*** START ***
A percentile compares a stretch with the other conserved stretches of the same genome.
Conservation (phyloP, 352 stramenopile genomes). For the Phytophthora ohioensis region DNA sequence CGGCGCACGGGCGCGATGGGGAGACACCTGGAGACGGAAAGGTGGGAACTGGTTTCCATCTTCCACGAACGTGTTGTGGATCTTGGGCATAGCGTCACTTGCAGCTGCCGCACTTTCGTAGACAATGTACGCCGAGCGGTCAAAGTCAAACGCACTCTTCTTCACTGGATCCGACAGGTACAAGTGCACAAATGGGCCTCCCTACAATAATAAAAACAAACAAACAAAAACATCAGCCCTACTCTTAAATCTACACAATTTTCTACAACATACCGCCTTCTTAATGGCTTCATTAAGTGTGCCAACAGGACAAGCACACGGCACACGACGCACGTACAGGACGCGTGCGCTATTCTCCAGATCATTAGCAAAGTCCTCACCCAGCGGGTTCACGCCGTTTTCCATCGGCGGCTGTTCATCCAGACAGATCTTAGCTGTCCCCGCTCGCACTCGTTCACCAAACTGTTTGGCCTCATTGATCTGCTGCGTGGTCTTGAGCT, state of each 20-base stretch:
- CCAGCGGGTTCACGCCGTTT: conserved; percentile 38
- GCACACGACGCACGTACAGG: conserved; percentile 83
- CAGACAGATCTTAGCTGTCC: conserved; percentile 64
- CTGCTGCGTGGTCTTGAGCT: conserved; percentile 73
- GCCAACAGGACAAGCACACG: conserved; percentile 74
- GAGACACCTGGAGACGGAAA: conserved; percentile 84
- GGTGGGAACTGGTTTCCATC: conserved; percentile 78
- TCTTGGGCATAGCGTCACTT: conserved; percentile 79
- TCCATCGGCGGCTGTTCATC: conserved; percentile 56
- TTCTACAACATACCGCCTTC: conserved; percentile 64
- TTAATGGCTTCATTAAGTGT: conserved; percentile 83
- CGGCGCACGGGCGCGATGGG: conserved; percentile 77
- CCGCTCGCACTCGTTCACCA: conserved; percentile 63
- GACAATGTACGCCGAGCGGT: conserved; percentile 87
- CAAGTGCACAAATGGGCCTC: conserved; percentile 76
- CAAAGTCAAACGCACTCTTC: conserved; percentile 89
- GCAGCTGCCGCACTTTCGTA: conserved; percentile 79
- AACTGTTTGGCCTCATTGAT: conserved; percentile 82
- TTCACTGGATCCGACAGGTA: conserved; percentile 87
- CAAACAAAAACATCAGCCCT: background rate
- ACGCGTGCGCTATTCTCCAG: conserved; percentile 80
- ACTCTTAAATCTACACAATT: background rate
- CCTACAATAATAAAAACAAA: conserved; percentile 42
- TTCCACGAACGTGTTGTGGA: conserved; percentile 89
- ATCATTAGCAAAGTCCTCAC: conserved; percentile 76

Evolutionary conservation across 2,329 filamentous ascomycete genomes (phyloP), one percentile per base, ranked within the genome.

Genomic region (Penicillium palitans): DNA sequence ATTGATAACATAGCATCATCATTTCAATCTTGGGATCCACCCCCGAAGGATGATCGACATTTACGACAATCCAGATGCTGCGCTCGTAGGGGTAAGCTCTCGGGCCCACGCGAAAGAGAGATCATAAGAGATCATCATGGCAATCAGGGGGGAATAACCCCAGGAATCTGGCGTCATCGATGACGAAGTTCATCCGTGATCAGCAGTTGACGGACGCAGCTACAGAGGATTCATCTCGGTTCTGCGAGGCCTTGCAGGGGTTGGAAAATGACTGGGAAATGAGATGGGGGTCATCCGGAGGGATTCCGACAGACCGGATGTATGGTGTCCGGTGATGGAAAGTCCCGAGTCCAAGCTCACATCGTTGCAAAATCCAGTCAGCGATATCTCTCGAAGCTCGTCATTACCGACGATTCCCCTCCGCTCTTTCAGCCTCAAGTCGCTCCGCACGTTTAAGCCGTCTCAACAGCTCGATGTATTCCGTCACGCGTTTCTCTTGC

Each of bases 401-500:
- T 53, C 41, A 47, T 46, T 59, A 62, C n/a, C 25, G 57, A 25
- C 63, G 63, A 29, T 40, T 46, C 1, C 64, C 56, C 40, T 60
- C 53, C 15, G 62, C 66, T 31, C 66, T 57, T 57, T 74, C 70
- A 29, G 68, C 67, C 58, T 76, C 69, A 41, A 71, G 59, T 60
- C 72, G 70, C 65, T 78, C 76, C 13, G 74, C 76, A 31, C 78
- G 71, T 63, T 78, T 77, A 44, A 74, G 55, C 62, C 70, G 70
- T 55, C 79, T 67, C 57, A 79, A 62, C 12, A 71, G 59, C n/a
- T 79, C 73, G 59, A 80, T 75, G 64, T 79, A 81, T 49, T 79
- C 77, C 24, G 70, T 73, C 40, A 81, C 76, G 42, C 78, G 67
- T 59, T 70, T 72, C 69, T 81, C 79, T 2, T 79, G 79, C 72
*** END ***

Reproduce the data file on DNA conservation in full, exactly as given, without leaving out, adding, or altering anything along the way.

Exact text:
A percentile compares a stretch with the other conserved stretches of the same genome.
Conservation (phyloP, 352 stramenopile genomes). For the Phytophthora ohioensis region DNA sequence CGGCGCACGGGCGCGATGGGGAGACACCTGGAGACGGAAAGGTGGGAACTGGTTTCCATCTTCCACGAACGTGTTGTGGATCTTGGGCATAGCGTCACTTGCAGCTGCCGCACTTTCGTAGACAATGTACGCCGAGCGGTCAAAGTCAAACGCACTCTTCTTCACTGGATCCGACAGGTACAAGTGCACAAATGGGCCTCCCTACAATAATAAAAACAAACAAACAAAAACATCAGCCCTACTCTTAAATCTACACAATTTTCTACAACATACCGCCTTCTTAATGGCTTCATTAAGTGTGCCAACAGGACAAGCACACGGCACACGACGCACGTACAGGACGCGTGCGCTATTCTCCAGATCATTAGCAAAGTCCTCACCCAGCGGGTTCACGCCGTTTTCCATCGGCGGCTGTTCATCCAGACAGATCTTAGCTGTCCCCGCTCGCACTCGTTCACCAAACTGTTTGGCCTCATTGATCTGCTGCGTGGTCTTGAGCT, state of each 20-base stretch:
- CCAGCGGGTTCACGCCGTTT: conserved; percentile 38
- GCACACGACGCACGTACAGG: conserved; percentile 83
- CAGACAGATCTTAGCTGTCC: conserved; percentile 64
- CTGCTGCGTGGTCTTGAGCT: conserved; percentile 73
- GCCAACAGGACAAGCACACG: conserved; percentile 74
- GAGACACCTGGAGACGGAAA: conserved; percentile 84
- GGTGGGAACTGGTTTCCATC: conserved; percentile 78
- TCTTGGGCATAGCGTCACTT: conserved; percentile 79
- TCCATCGGCGGCTGTTCATC: conserved; percentile 56
- TTCTACAACATACCGCCTTC: conserved; percentile 64
- TTAATGGCTTCATTAAGTGT: conserved; percentile 83
- CGGCGCACGGGCGCGATGGG: conserved; percentile 77
- CCGCTCGCACTCGTTCACCA: conserved; percentile 63
- GACAATGTACGCCGAGCGGT: conserved; percentile 87
- CAAGTGCACAAATGGGCCTC: conserved; percentile 76
- CAAAGTCAAACGCACTCTTC: conserved; percentile 89
- GCAGCTGCCGCACTTTCGTA: conserved; percentile 79
- AACTGTTTGGCCTCATTGAT: conserved; percentile 82
- TTCACTGGATCCGACAGGTA: conserved; percentile 87
- CAAACAAAAACATCAGCCCT: background rate
- ACGCGTGCGCTATTCTCCAG: conserved; percentile 80
- ACTCTTAAATCTACACAATT: background rate
- CCTACAATAATAAAAACAAA: conserved; percentile 42
- TTCCACGAACGTGTTGTGGA: conserved; percentile 89
- ATCATTAGCAAAGTCCTCAC: conserved; percentile 76

Evolutionary conservation across 2,329 filamentous ascomycete genomes (phyloP), one percentile per base, ranked within the genome.

Genomic region (Penicillium palitans): DNA sequence ATTGATAACATAGCATCATCATTTCAATCTTGGGATCCACCCCCGAAGGATGATCGACATTTACGACAATCCAGATGCTGCGCTCGTAGGGGTAAGCTCTCGGGCCCACGCGAAAGAGAGATCATAAGAGATCATCATGGCAATCAGGGGGGAATAACCCCAGGAATCTGGCGTCATCGATGACGAAGTTCATCCGTGATCAGCAGTTGACGGACGCAGCTACAGAGGATTCATCTCGGTTCTGCGAGGCCTTGCAGGGGTTGGAAAATGACTGGGAAATGAGATGGGGGTCATCCGGAGGGATTCCGACAGACCGGATGTATGGTGTCCGGTGATGGAAAGTCCCGAGTCCAAGCTCACATCGTTGCAAAATCCAGTCAGCGATATCTCTCGAAGCTCGTCATTACCGACGATTCCCCTCCGCTCTTTCAGCCTCAAGTCGCTCCGCACGTTTAAGCCGTCTCAACAGCTCGATGTATTCCGTCACGCGTTTCTCTTGC

Each of bases 401-500:
- T 53, C 41, A 47, T 46, T 59, A 62, C n/a, C 25, G 57, A 25
- C 63, G 63, A 29, T 40, T 46, C 1, C 64, C 56, C 40, T 60
- C 53, C 15, G 62, C 66, T 31, C 66, T 57, T 57, T 74, C 70
- A 29, G 68, C 67, C 58, T 76, C 69, A 41, A 71, G 59, T 60
- C 72, G 70, C 65, T 78, C 76, C 13, G 74, C 76, A 31, C 78
- G 71, T 63, T 78, T 77, A 44, A 74, G 55, C 62, C 70, G 70
- T 55, C 79, T 67, C 57, A 79, A 62, C 12, A 71, G 59, C n/a
- T 79, C 73, G 59, A 80, T 75, G 64, T 79, A 81, T 49, T 79
- C 77, C 24, G 70, T 73, C 40, A 81, C 76, G 42, C 78, G 67
- T 59, T 70, T 72, C 69, T 81, C 79, T 2, T 79, G 79, C 72